(Last Updated on : 16/05/2014)
The Bharuch Tirth has the chief idol in the form of Shri Munisuvrat Swami, in Padmasana (sitting cross-legged) position, bluish in colour. Shri Gautam Swami, the first Ganadhar of Bhagwan Veer had described this tirth in his 'Jagchintamani Strotra'. Bhagwan Munisuvrat Swami gave his knowledge (Pratibodh) about past and present birth to the horse, which was prepared for the Ashvamedh Yagya. He became a Dev after death and built this temple. Restoration works were performed later. The basement was turned into the first 'Bhaktamar' temple in India, the Bhaktamar strotra written all over on 'Sangamarmar' stone. The idol of the writer of the Bhaktamar Strotra, Shri Acharya Mantung has been established inside the temples premises. The Puja offerings are from 6.30 AM to 5.00 PM.
Bhagwan Munisuvrat Swami gave Pratibodh (spiritual knowledge) to the Ashva (horse) at this very place. Ganadhar Swami worshipped Bhagwan Munisuvrat Swami of Bharuch in his Jag Chintamani Strotra. Many Jain saints like Shashan Samrat Acharya Vajrabhooti, Baputtacharya, Kalakacharya, Mallavadisuri, Padliptasuri and Vijaysensuri etc. paid a visit to this prestigious Bharuch Tirth, and wrote scores of Dharmagranths and established countless temples along with many other religious and humanitarian works.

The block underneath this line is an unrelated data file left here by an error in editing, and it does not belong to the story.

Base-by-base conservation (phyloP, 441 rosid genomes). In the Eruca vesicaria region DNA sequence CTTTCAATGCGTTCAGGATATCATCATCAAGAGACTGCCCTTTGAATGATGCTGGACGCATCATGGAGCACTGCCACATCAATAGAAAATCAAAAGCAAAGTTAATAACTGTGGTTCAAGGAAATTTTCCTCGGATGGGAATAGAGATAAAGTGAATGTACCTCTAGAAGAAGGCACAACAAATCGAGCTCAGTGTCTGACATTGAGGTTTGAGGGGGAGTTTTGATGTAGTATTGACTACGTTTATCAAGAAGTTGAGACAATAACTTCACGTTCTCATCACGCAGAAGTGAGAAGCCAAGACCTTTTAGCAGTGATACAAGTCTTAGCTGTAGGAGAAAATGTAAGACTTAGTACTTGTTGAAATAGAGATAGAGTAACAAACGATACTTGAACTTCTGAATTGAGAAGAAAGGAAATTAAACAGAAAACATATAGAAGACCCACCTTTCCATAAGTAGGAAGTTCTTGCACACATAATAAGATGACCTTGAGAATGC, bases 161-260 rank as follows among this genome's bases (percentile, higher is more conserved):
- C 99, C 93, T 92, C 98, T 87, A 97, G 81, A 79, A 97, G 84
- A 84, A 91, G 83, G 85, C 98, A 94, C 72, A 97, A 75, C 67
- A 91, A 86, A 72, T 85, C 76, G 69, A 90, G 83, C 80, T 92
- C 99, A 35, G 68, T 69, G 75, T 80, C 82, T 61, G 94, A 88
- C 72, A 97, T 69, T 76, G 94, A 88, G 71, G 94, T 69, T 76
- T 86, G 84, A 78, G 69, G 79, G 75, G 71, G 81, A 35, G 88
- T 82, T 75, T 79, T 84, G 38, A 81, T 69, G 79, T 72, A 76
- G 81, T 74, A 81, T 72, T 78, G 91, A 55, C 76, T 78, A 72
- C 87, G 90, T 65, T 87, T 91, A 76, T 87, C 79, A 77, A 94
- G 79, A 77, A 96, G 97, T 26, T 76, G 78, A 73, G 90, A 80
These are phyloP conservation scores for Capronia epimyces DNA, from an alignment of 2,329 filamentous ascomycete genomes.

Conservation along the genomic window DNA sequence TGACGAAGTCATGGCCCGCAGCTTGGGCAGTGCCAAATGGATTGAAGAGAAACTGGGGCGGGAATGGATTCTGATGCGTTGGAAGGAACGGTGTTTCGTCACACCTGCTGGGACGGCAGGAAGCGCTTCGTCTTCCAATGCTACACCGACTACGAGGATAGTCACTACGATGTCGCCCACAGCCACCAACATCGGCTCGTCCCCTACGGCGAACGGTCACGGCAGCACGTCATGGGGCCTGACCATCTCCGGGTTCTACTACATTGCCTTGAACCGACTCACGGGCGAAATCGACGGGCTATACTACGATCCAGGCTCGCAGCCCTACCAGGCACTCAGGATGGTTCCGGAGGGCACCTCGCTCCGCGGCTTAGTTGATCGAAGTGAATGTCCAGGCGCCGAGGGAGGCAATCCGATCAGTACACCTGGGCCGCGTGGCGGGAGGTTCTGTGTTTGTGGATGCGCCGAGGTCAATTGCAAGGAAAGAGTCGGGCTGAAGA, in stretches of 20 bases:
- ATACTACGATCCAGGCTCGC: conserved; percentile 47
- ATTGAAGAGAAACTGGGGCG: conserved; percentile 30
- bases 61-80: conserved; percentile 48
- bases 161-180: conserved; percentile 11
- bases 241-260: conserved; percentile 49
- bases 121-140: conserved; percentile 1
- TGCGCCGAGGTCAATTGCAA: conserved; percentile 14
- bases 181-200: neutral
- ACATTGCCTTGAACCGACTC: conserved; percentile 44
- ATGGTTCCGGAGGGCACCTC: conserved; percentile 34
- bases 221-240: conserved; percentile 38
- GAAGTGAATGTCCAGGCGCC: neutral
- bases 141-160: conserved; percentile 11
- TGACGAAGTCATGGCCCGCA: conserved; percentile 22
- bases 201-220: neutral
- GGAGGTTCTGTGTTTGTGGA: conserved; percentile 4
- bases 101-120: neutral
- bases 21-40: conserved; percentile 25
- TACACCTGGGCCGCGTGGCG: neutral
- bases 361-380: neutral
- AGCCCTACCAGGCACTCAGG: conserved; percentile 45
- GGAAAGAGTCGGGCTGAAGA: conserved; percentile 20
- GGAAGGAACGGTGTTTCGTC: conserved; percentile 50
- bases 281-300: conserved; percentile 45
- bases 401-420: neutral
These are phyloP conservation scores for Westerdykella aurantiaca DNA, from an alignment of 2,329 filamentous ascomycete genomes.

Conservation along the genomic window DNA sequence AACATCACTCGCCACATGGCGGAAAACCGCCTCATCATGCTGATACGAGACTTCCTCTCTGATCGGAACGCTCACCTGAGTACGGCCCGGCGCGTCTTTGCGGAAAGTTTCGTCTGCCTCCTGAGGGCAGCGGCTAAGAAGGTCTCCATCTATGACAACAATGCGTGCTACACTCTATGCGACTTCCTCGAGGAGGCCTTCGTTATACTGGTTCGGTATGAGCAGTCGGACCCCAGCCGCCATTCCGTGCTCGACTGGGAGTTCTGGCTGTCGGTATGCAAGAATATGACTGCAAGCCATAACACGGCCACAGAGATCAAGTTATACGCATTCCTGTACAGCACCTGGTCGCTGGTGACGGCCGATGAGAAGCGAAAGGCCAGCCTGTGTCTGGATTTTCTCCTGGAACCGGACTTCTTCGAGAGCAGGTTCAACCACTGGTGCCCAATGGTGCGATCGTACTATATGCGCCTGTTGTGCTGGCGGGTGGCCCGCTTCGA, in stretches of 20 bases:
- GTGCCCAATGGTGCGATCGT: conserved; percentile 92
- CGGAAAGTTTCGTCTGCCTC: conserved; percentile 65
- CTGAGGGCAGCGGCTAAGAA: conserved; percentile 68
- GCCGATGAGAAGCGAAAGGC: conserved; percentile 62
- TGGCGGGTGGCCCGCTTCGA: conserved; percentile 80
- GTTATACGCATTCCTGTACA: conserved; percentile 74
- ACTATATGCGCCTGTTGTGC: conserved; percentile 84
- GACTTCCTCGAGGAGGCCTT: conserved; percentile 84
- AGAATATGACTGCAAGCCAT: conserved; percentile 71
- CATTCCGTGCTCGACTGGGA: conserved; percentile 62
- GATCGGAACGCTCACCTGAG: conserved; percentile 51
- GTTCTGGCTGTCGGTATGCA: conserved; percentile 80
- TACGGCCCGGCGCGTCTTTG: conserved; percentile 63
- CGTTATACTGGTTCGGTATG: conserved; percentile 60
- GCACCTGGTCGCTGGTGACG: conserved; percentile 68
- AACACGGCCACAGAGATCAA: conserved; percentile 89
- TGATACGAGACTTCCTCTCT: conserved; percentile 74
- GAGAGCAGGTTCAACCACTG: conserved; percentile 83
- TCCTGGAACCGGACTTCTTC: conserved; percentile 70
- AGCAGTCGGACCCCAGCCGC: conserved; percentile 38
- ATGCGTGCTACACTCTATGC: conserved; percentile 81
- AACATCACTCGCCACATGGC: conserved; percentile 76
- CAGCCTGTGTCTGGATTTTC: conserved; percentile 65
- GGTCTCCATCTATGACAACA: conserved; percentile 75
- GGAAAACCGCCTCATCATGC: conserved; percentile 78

Legend speaks about the horse that became a Dev after being sacrificed in the Ashvamedh Yagya; later, he (the horse turned Dev) constructed a temple of Munisuvrat Swami, He being his Upkarak Dev. The temple was called Ashvabodh temple. Sudarshana, daughter of King Singhal of Singhal nation, refurbished this temple after being given knowledge about her past life as a Cheel (eagle). The temple was then renamed Shakunika Vihar. But, later during the Muslim rampage rule, pilgrim sites were grazed to the ground; mosques replaced them. This very Bharuch Tirth was one of them.
The Managing Trustee Board Shri Munisuvratswami Jain Tirth, Jain Dharm Fund Pedhi, has built a dharamshala (rest house) and a bhojanshala (eatery) near the temple, keeping in mind the comforts of the visitors.